Prairie canola likely avoids frost damage

Mother Nature got hearts racing last week when temperatures dipped below freezing across the Prairies.

Alberta and northwestern Saskatchewan experienced frost the morning of Sept. 4. The following morning the mercury dropped below zero in a number of locations from the Peace region right through to western Manitoba.

About half the crop was still standing at that time, but fortunately the frost didn’t cause widespread harm, said Clint Jurke, agronomy director with the Canola Council of Canada.

“It seems like it’s fairly superficial,” he said.

“It doesn’t sound like there’s all that much actual damage.”

He classified it as a mild frost rather than a hard frost, although temperatures did dip as low as -4 C in some parts of Saskatchewan, such as Prince Albert and Indian Head.

With a mild frost the only real risk is locking in green seed, but that doesn’t appear to be a problem either.

“For the most part I would say that the majority of the crop has escaped any of that kind of damage,” said Jurke.

Alberta farmers were fortunate that the first frost was preceded by rain.

“It looks like that water on the pod buffered the majority of any damage we would typically see,” he said.

The crop had dried out by the time of the second frost, but again there was not much yield loss because the temperatures did not get low enough for long enough.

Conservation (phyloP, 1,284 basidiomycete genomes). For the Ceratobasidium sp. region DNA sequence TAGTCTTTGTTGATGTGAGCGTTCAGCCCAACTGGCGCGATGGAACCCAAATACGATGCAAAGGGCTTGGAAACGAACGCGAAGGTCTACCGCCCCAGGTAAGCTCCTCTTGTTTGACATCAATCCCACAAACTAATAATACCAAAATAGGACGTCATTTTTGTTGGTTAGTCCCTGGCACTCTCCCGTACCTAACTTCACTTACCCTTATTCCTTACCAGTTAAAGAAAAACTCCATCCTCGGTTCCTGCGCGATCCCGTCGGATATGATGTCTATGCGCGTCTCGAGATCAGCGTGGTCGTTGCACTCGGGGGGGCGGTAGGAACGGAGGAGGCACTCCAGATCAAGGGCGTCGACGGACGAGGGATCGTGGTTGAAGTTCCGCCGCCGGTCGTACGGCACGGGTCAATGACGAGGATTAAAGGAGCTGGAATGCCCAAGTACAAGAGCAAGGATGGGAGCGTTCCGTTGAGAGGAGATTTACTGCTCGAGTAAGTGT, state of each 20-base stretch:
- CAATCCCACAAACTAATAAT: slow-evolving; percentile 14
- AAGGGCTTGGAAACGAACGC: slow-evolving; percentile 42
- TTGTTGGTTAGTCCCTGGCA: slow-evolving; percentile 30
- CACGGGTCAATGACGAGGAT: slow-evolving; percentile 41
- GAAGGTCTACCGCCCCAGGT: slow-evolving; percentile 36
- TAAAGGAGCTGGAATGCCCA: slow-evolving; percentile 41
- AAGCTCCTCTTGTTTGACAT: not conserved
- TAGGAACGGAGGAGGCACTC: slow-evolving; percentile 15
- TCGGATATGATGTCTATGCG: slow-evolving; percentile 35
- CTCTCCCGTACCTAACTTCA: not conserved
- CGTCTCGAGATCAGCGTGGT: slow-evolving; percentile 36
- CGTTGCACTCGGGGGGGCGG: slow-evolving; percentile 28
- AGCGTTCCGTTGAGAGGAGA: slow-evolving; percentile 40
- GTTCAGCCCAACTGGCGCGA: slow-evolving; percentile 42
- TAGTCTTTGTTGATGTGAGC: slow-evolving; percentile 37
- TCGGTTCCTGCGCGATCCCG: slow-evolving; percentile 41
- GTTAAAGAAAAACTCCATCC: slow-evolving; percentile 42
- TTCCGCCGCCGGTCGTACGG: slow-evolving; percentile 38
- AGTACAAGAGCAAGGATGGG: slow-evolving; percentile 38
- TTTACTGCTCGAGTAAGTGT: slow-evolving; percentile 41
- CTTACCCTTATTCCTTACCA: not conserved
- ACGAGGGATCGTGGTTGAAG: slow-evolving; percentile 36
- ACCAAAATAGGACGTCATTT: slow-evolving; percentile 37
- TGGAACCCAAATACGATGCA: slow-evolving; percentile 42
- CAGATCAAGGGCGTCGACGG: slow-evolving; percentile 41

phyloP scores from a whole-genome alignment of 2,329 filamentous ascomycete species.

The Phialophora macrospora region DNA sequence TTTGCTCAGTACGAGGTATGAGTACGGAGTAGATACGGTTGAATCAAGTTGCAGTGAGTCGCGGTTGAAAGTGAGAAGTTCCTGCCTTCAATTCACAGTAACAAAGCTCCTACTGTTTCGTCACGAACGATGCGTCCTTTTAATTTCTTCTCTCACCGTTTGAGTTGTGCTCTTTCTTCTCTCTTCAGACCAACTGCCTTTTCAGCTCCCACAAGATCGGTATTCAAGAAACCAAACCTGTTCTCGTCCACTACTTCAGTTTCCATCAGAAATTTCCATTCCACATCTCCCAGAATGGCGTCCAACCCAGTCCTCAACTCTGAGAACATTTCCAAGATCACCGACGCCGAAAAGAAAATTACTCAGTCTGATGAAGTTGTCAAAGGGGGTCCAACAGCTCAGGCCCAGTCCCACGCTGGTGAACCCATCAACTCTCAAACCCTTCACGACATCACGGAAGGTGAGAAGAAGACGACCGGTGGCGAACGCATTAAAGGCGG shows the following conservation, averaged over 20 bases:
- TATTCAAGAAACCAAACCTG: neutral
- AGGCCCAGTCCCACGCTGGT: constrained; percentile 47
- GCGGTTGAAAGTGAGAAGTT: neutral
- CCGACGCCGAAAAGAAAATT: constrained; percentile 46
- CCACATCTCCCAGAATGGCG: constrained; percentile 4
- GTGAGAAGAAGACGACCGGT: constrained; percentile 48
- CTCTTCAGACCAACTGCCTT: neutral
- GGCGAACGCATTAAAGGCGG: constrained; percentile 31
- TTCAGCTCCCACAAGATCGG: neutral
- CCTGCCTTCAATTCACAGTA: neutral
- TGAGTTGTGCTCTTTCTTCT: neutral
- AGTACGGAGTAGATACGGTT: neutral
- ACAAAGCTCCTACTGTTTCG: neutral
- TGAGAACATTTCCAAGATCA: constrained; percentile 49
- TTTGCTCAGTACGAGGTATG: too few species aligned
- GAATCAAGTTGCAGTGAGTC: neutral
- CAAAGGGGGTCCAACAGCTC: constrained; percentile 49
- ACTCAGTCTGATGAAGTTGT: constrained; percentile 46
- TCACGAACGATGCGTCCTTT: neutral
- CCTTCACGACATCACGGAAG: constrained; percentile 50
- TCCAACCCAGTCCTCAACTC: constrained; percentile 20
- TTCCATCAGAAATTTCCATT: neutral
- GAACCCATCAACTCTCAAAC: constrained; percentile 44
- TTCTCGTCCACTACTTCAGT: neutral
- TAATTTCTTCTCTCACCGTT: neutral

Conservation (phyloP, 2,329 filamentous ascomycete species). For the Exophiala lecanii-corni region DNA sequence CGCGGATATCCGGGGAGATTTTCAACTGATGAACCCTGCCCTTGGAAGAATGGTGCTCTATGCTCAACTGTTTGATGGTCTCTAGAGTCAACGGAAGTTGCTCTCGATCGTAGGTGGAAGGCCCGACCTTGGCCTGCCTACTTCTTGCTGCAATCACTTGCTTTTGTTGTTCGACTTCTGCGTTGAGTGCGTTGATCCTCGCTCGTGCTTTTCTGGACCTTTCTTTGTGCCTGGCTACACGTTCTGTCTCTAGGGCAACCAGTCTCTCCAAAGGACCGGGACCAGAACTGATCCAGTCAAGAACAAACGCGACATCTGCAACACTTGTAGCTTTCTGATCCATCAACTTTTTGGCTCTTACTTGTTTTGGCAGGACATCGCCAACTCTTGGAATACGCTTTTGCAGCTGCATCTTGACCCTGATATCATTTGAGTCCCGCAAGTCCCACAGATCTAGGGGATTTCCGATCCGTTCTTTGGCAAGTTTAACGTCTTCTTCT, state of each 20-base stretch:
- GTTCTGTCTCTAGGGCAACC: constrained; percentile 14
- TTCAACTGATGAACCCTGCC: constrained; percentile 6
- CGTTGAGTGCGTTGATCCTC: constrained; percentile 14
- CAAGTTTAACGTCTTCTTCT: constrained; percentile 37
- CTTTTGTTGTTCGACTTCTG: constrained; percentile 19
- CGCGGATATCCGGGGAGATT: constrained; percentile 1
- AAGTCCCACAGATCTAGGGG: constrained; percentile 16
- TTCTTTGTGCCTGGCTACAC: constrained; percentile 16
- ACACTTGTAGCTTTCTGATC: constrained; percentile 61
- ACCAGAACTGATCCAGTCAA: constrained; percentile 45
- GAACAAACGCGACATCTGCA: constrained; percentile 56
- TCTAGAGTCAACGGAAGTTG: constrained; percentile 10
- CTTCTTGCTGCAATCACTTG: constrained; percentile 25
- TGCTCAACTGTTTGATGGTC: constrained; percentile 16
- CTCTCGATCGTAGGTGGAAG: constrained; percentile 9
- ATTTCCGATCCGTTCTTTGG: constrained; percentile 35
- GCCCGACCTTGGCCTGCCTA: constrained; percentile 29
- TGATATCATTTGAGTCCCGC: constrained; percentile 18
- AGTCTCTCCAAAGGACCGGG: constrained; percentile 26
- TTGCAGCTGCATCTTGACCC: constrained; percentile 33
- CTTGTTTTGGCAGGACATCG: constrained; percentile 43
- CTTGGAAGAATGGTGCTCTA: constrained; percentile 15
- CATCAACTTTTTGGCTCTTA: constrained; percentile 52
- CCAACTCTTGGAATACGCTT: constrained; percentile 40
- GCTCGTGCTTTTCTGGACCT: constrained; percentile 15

“For the most part we’re in pretty good shape,” said Jurke.

The one exception is late-seeded canola that were still green when the frost hit. Crops that were hailed out and re-flowered late or ones that were re-seeded due to establishment issues were more vulnerable.

There should be good weather for the remainder of harvest right across the Prairies, according to AccuWeather.

“We’re looking at above normal temperatures for the entire region for the fall,” said senior meteorologist Brett Anderson.

Unfortunately, the warmth will be accompanied by dry conditions in the regions that desperately need to replenish soil moisture.

AccuWeather is forecasting above normal rainfall in the northern Prairies, near normal through central areas and below normal in extreme southern Alberta and the southern third of Saskatchewan and Manitoba.

“There’s no relief for those guys in the south,” said Anderson.

An El Nino weather system is starting to evolve but it will have no impact on conditions for the September through November period.

However, if it turns into a moderate El Nino by winter, then farmers can expect a mild winter in Western Canada and below normal snowfall, which would be more bad news for the drought regions.

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